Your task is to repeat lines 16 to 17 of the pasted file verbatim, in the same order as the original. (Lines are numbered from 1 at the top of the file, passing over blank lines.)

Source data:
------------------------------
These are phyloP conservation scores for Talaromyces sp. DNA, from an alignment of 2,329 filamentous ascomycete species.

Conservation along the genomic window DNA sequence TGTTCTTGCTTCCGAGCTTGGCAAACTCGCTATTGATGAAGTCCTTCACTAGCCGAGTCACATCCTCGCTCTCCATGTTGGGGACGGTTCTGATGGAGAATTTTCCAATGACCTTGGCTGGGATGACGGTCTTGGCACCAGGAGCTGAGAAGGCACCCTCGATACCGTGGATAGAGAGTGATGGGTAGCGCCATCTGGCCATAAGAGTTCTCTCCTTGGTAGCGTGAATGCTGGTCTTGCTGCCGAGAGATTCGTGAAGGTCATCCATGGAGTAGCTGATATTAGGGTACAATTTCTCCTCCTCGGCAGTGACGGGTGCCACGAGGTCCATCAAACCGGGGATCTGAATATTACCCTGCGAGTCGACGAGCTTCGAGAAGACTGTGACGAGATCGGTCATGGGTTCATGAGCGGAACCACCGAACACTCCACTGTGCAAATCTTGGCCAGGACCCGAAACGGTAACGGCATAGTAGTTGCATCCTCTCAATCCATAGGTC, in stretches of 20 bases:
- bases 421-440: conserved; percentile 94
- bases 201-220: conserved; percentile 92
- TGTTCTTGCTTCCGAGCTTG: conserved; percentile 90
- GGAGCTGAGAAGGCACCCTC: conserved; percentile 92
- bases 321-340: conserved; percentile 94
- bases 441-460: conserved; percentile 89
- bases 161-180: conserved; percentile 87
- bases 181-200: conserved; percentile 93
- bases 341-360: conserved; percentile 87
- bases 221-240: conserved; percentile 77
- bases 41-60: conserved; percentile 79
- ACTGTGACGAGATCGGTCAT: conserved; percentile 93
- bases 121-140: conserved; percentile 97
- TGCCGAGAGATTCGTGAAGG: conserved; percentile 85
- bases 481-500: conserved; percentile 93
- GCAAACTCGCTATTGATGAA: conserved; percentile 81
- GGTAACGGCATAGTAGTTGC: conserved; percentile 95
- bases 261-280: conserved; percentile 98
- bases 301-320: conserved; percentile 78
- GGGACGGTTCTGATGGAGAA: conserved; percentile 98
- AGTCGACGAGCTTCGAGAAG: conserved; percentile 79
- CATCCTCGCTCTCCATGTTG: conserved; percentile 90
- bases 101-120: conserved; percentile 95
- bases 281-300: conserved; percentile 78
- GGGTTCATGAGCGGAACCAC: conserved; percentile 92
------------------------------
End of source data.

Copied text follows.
- TGCCGAGAGATTCGTGAAGG: conserved; percentile 85
- bases 481-500: conserved; percentile 93